‘The Tyger’ is one of the best-known poems of the poet and engraver William Blake (1757-1827). The poem, part of Blake’s Songs of Experience, is notable for its series of questions about the large and fearsome creature, the tiger. But it is also a poem built upon a sequence of powerful images and symbols.
Indeed, the poem is a masterpiece of symbolism, but what the key symbols of the poem represent – or symbolise – is not always easy to determine. So let’s take a closer look at some of the most important and illustrative symbols in Blake’s poem.
The first line of Blake’s poem refers to the tiger as ‘burning bright’. With this alliterative phrase, Blake introduces the symbol of fire into the poem: a symbol which makes sense when we consider the orange flame-like patterns or markings on the tiger’s body.
The incandescence of ‘burning bright’ immediately establishes the tiger (or ‘Tyger’) as a dangerous, energetic creature full of life but also deadly potential (much as the flames of an unpredictable fire carry the potential to harm those who get too close).
The most famous fire-symbolism in Christian literature is, of course, the fires of hell, denoting everlasting torment and punishment for one’s sins. In Purgatory, fire supposedly purges the soul of sin, and this is an important element of Roman Catholic doctrine.
At the first Christian Pentecost, the Holy Spirit descended upon Christ’s Apostles in the form of ‘cloven tongues like as of fire’.
Fire, then, carries ambiguous symbolism in Christianity, being associated with both the Devil and hell, and God and the Holy Spirit with its purifying tongues of flame. There is something similarly undecidable about Blake’s fiery creature: is the Tyger a symbol of pure hellish evil or is it a purifying force? Ultimately, Blake leaves this issue unresolved in the poem.
Blake describes the Tyger as burning in ‘the forests of the night’. This line is both suggestive and ambiguous: it could refer to the forests at night – that is, the forests and woodland areas that are familiar to us, which the tiger stalks during the hours of darkness – or it could be a metaphor, referring to night-time as itself a kind of (figurative) forest: thick, dense, and full of lurking terrors.
However, the main point this image is making – to return to the fire symbolism mentioned above – is to highlight the blazing brightness of the tiger’s fur as it moves through this night-time landscape. It stands out, drawing our attention and perhaps making us feel unnerved or afraid, much like seeing a blazing fire in a wood at night.
The Furnace, Hammer and Anvil.
In his study of Blake’s poetry, William Blake, D. G. Gillham raises the point that the speaker of ‘The Tyger’ can only conceive of the creator of the Tyger in human terms: he pictures the animal’s maker as a kind of blacksmith in his forge, hammering away on his anvil and forging the tiger out of the flames of his furnace.
What’s more, this creator-figure is only viewed in glimpses, as isolated body parts: wings, shoulder, hands, feet. We never get a sense of what he looks like as a whole being.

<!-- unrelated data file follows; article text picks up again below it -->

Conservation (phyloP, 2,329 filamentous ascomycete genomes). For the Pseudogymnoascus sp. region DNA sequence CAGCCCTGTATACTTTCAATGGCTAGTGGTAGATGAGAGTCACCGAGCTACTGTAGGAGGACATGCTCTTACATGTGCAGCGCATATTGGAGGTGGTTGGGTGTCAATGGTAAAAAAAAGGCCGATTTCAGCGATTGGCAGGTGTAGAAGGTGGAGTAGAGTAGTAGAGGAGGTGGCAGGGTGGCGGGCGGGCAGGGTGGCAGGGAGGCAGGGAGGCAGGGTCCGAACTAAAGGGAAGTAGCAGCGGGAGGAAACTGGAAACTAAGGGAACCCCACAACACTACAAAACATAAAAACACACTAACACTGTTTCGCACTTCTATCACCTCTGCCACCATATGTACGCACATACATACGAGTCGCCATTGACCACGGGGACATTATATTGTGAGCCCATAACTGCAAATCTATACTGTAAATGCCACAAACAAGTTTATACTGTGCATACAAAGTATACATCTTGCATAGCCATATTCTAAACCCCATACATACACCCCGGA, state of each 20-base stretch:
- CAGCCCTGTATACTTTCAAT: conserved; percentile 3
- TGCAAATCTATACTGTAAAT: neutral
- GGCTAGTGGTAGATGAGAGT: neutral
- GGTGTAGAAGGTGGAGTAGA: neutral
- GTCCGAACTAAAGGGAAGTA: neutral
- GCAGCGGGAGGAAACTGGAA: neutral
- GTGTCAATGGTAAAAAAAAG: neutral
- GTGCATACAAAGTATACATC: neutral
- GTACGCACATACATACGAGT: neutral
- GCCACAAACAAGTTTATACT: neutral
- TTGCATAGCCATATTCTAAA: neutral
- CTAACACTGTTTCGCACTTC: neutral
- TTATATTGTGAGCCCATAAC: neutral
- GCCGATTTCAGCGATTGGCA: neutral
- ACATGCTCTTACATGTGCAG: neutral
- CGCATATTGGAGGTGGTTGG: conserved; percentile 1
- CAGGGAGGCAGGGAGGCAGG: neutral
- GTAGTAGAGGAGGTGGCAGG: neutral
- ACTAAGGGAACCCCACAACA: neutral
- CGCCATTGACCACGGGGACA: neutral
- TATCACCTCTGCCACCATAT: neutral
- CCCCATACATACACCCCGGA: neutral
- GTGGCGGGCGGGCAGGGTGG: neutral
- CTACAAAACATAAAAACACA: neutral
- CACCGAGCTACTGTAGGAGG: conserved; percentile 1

God is thus ‘reduced’ to the status of an artisan or skilled craftsman. He is viewed as a talented one, but he is still conceived in human terms rather than as something grander and separate from the realm of the earthly and human. Of course, a blacksmith’s forge is a place where we find fire reminiscent of the tiger’s hide, so the image of the creator hammering out the creature on his anvil, using the heat of his furnace to mould the tiger, is certainly apposite.
Stars and Spears.
‘The Tyger’ does not remain in the forge, however. Blake takes us out into the realm of the heavens with his reference to stars:
When the stars threw down their spears
And water’d heaven with their tears:
Did he smile his work to see?
Did he who made the Lamb make thee?
The idea is that the beautiful, heavenly stars – themselves sources of colossal heat – were so struck with grief when they first saw the Tyger that they threw down their spears, perhaps in despair, or perhaps in an act of surrender (spears are, after all, weapons).
According to the Book of Genesis, the stars were among the first things God created when he made the universe. So the fact that these first creations now look upon the newly created tiger with horror, envy, or resignation conveys the idea that the creation of the tiger far outdoes the creation of the stars.
Of course, the most powerful symbol in ‘The Tyger’ is the tiger itself: the animal carries meaningful symbolism in its own right.
As we remarked in the section on fire symbolism, the association between the tiger and its ‘burning’, fiery appearance invites two very different readings. What, in the last analysis, does Blake’s Tyger represent, or symbolise?
Finally, perhaps, we can only speak in abstractions: whatever else it may symbolise, the Tyger represents a fearsome and dangerous force which has been forged under great pressure and violence (in the artisan’s smithy). It could easily symbolise purest evil (the fires of hell) or just pure strength and force, whose morality is undecidable. There is something fierce and beastly about it – it is a wild animal of the forests, after all – but there is also something pleasingly ordered and ‘correct’ about its proportions, and the patterning on its hide (that ‘fearful symmetry’).
Because we cannot provide definite answers to the questions the speaker poses, there is something mysterious about the Tyger – so that is another thing it represents: something unknown, and perhaps unknowable.